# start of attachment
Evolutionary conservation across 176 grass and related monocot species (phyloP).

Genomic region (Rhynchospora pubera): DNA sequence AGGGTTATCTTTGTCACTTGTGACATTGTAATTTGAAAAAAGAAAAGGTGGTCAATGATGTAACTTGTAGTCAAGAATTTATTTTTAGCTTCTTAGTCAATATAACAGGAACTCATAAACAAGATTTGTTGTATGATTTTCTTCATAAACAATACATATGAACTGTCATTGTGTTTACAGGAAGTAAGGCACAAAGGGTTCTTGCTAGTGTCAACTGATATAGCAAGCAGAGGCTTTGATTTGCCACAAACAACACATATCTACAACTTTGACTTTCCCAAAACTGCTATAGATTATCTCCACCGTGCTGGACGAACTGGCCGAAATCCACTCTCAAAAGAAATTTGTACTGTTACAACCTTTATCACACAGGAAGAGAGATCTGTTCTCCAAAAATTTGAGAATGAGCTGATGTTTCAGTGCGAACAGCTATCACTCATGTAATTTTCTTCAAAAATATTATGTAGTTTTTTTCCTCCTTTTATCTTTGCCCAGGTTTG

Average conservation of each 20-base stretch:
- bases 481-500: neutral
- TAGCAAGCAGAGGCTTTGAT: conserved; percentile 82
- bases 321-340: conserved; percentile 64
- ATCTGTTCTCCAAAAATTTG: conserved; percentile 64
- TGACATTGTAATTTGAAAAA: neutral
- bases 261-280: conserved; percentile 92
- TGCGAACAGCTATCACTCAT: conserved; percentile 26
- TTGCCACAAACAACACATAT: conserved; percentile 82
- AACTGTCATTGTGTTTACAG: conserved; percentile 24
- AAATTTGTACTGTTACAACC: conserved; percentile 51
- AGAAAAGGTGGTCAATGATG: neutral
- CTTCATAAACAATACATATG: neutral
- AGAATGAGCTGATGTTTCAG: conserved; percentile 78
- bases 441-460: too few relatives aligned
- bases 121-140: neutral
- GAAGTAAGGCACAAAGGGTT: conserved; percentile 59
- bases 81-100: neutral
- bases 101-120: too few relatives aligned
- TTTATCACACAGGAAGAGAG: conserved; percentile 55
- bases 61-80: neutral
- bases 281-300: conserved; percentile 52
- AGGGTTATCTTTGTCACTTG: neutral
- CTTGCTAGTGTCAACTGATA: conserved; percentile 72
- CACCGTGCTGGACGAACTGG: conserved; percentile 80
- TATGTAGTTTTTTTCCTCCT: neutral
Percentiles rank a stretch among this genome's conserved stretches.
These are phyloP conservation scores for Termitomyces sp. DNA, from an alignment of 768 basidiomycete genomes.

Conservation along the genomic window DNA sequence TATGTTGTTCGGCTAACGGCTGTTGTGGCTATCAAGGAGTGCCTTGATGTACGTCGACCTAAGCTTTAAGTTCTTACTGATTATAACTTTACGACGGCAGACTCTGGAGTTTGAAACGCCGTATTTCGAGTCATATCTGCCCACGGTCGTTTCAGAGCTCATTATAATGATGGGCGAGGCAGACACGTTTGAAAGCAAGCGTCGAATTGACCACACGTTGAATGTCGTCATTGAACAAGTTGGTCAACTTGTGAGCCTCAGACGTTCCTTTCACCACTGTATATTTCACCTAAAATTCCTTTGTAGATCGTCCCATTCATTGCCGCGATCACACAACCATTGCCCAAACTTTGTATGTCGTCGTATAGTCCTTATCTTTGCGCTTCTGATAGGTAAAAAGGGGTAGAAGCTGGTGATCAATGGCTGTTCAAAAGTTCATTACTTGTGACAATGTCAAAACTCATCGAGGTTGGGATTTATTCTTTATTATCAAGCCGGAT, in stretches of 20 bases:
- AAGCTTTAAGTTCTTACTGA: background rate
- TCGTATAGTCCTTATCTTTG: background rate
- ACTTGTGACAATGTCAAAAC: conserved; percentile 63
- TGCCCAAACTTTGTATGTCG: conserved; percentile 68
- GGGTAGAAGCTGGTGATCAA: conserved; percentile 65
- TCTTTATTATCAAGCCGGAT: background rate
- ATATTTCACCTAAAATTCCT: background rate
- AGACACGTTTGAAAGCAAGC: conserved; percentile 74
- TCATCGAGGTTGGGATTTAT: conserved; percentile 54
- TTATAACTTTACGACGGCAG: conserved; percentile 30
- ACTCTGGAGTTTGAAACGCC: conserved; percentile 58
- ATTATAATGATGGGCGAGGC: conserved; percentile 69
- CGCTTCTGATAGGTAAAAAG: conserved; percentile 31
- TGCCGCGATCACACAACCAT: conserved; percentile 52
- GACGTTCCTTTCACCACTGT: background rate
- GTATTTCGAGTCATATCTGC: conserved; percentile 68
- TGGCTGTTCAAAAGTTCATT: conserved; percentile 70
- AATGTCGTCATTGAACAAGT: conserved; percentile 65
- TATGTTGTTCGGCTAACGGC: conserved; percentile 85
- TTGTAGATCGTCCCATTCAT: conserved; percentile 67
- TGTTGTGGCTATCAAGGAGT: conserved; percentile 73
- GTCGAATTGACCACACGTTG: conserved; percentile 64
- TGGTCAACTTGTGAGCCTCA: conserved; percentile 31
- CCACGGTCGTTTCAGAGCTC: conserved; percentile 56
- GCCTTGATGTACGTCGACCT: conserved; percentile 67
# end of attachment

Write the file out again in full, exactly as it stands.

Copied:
Evolutionary conservation across 176 grass and related monocot species (phyloP).

Genomic region (Rhynchospora pubera): DNA sequence AGGGTTATCTTTGTCACTTGTGACATTGTAATTTGAAAAAAGAAAAGGTGGTCAATGATGTAACTTGTAGTCAAGAATTTATTTTTAGCTTCTTAGTCAATATAACAGGAACTCATAAACAAGATTTGTTGTATGATTTTCTTCATAAACAATACATATGAACTGTCATTGTGTTTACAGGAAGTAAGGCACAAAGGGTTCTTGCTAGTGTCAACTGATATAGCAAGCAGAGGCTTTGATTTGCCACAAACAACACATATCTACAACTTTGACTTTCCCAAAACTGCTATAGATTATCTCCACCGTGCTGGACGAACTGGCCGAAATCCACTCTCAAAAGAAATTTGTACTGTTACAACCTTTATCACACAGGAAGAGAGATCTGTTCTCCAAAAATTTGAGAATGAGCTGATGTTTCAGTGCGAACAGCTATCACTCATGTAATTTTCTTCAAAAATATTATGTAGTTTTTTTCCTCCTTTTATCTTTGCCCAGGTTTG

Average conservation of each 20-base stretch:
- bases 481-500: neutral
- TAGCAAGCAGAGGCTTTGAT: conserved; percentile 82
- bases 321-340: conserved; percentile 64
- ATCTGTTCTCCAAAAATTTG: conserved; percentile 64
- TGACATTGTAATTTGAAAAA: neutral
- bases 261-280: conserved; percentile 92
- TGCGAACAGCTATCACTCAT: conserved; percentile 26
- TTGCCACAAACAACACATAT: conserved; percentile 82
- AACTGTCATTGTGTTTACAG: conserved; percentile 24
- AAATTTGTACTGTTACAACC: conserved; percentile 51
- AGAAAAGGTGGTCAATGATG: neutral
- CTTCATAAACAATACATATG: neutral
- AGAATGAGCTGATGTTTCAG: conserved; percentile 78
- bases 441-460: too few relatives aligned
- bases 121-140: neutral
- GAAGTAAGGCACAAAGGGTT: conserved; percentile 59
- bases 81-100: neutral
- bases 101-120: too few relatives aligned
- TTTATCACACAGGAAGAGAG: conserved; percentile 55
- bases 61-80: neutral
- bases 281-300: conserved; percentile 52
- AGGGTTATCTTTGTCACTTG: neutral
- CTTGCTAGTGTCAACTGATA: conserved; percentile 72
- CACCGTGCTGGACGAACTGG: conserved; percentile 80
- TATGTAGTTTTTTTCCTCCT: neutral
Percentiles rank a stretch among this genome's conserved stretches.
These are phyloP conservation scores for Termitomyces sp. DNA, from an alignment of 768 basidiomycete genomes.

Conservation along the genomic window DNA sequence TATGTTGTTCGGCTAACGGCTGTTGTGGCTATCAAGGAGTGCCTTGATGTACGTCGACCTAAGCTTTAAGTTCTTACTGATTATAACTTTACGACGGCAGACTCTGGAGTTTGAAACGCCGTATTTCGAGTCATATCTGCCCACGGTCGTTTCAGAGCTCATTATAATGATGGGCGAGGCAGACACGTTTGAAAGCAAGCGTCGAATTGACCACACGTTGAATGTCGTCATTGAACAAGTTGGTCAACTTGTGAGCCTCAGACGTTCCTTTCACCACTGTATATTTCACCTAAAATTCCTTTGTAGATCGTCCCATTCATTGCCGCGATCACACAACCATTGCCCAAACTTTGTATGTCGTCGTATAGTCCTTATCTTTGCGCTTCTGATAGGTAAAAAGGGGTAGAAGCTGGTGATCAATGGCTGTTCAAAAGTTCATTACTTGTGACAATGTCAAAACTCATCGAGGTTGGGATTTATTCTTTATTATCAAGCCGGAT, in stretches of 20 bases:
- AAGCTTTAAGTTCTTACTGA: background rate
- TCGTATAGTCCTTATCTTTG: background rate
- ACTTGTGACAATGTCAAAAC: conserved; percentile 63
- TGCCCAAACTTTGTATGTCG: conserved; percentile 68
- GGGTAGAAGCTGGTGATCAA: conserved; percentile 65
- TCTTTATTATCAAGCCGGAT: background rate
- ATATTTCACCTAAAATTCCT: background rate
- AGACACGTTTGAAAGCAAGC: conserved; percentile 74
- TCATCGAGGTTGGGATTTAT: conserved; percentile 54
- TTATAACTTTACGACGGCAG: conserved; percentile 30
- ACTCTGGAGTTTGAAACGCC: conserved; percentile 58
- ATTATAATGATGGGCGAGGC: conserved; percentile 69
- CGCTTCTGATAGGTAAAAAG: conserved; percentile 31
- TGCCGCGATCACACAACCAT: conserved; percentile 52
- GACGTTCCTTTCACCACTGT: background rate
- GTATTTCGAGTCATATCTGC: conserved; percentile 68
- TGGCTGTTCAAAAGTTCATT: conserved; percentile 70
- AATGTCGTCATTGAACAAGT: conserved; percentile 65
- TATGTTGTTCGGCTAACGGC: conserved; percentile 85
- TTGTAGATCGTCCCATTCAT: conserved; percentile 67
- TGTTGTGGCTATCAAGGAGT: conserved; percentile 73
- GTCGAATTGACCACACGTTG: conserved; percentile 64
- TGGTCAACTTGTGAGCCTCA: conserved; percentile 31
- CCACGGTCGTTTCAGAGCTC: conserved; percentile 56
- GCCTTGATGTACGTCGACCT: conserved; percentile 67